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"Outside the Beltway" featured Pace University's Communication Studies professor Adam G. Klein in "Americans Want to Ban Hate Speech But Can't Define It"


"Outside the Beltway" featured Pace University's Communication Studies professor Adam G. Klein in "Americans Want to Ban Hate Speech But Can't Define It"

Two-thirds want social media platforms to ban harassment and racist, sexist, and other offensive speech. 

Adam G. Klein, a Communication Studies professor at Pace University and the author of Fanaticism, Racism, and Rage Online: Corrupting the Digital Sphere, published an interesting essay two days before the Christchurch massacre titled “FEAR, MORE THAN HATE, FEEDS ONLINE BIGOTRY AND REAL-WORLD VIOLENCE.”

His setup:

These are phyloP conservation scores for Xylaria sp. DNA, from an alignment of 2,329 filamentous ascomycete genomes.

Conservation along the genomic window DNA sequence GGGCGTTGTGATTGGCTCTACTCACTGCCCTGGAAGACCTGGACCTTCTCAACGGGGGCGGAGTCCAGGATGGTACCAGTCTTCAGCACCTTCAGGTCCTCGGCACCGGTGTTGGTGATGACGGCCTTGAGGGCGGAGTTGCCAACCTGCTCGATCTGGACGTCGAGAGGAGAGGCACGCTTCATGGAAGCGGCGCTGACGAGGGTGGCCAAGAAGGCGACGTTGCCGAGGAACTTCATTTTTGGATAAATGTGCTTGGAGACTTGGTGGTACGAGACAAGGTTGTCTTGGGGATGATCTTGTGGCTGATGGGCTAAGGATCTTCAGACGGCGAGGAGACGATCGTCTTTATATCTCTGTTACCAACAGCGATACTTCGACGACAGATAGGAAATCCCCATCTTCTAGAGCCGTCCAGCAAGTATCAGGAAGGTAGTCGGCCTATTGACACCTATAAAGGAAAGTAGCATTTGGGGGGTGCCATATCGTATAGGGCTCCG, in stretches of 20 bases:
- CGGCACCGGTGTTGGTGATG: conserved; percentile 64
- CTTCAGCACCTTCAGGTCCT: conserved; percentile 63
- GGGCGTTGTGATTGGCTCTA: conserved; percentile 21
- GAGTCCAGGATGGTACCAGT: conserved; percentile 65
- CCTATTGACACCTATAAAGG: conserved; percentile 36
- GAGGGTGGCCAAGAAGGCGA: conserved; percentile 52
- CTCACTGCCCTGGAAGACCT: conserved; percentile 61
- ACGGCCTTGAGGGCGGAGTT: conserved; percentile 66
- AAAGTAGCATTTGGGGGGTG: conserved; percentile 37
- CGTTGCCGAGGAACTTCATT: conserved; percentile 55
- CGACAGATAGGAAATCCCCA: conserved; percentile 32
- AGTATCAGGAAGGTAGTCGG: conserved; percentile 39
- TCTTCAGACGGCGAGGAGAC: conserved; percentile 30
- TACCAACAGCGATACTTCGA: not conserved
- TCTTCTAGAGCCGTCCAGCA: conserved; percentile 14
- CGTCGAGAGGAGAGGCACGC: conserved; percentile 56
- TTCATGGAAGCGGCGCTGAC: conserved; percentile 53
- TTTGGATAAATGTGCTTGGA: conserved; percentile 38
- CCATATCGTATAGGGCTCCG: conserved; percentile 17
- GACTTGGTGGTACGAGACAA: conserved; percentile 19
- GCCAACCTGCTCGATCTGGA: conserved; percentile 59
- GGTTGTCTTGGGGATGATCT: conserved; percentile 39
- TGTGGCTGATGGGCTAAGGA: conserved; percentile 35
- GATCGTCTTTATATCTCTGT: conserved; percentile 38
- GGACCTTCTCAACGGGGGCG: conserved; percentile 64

When a U.S. senator asked Facebook CEO Mark Zuckerberg, “Can you define hate speech?” it was arguably the most important question that social networks face: how to identify extremism inside their communities.

Hate crimes in the 21st century follow a familiar pattern in which an online tirade escalates into violent actions. Before opening fire in the Tree of Life synagogue in Pittsburgh, the accused gunman had vented over far-right social network Gab about Honduran migrants traveling toward the U.S. border, and the alleged Jewish conspiracy behind it all. Then he declared, “I can’t sit by and watch my people get slaughtered. Screw your optics, I’m going in.” The pattern of extremists unloading their intolerance online has been a disturbing feature of some recent hate crimes. But most online hate isn’t that flagrant, or as easy to spot.

As I found in my 2017 study on extremism in social networks and political blogs, rather than overt bigotry, most online hate looks a lot like fear. It’s not expressed in racial slurs or calls for confrontation, but rather in unfounded allegations of Hispanic invaders pouring into the country, black-on-white crime or Sharia law infiltrating American cities. Hysterical narratives such as these have become the preferred vehicle for today’s extremists – and may be more effective at provoking real-world violence than stereotypical hate speech.

So far, so good. Klein observes,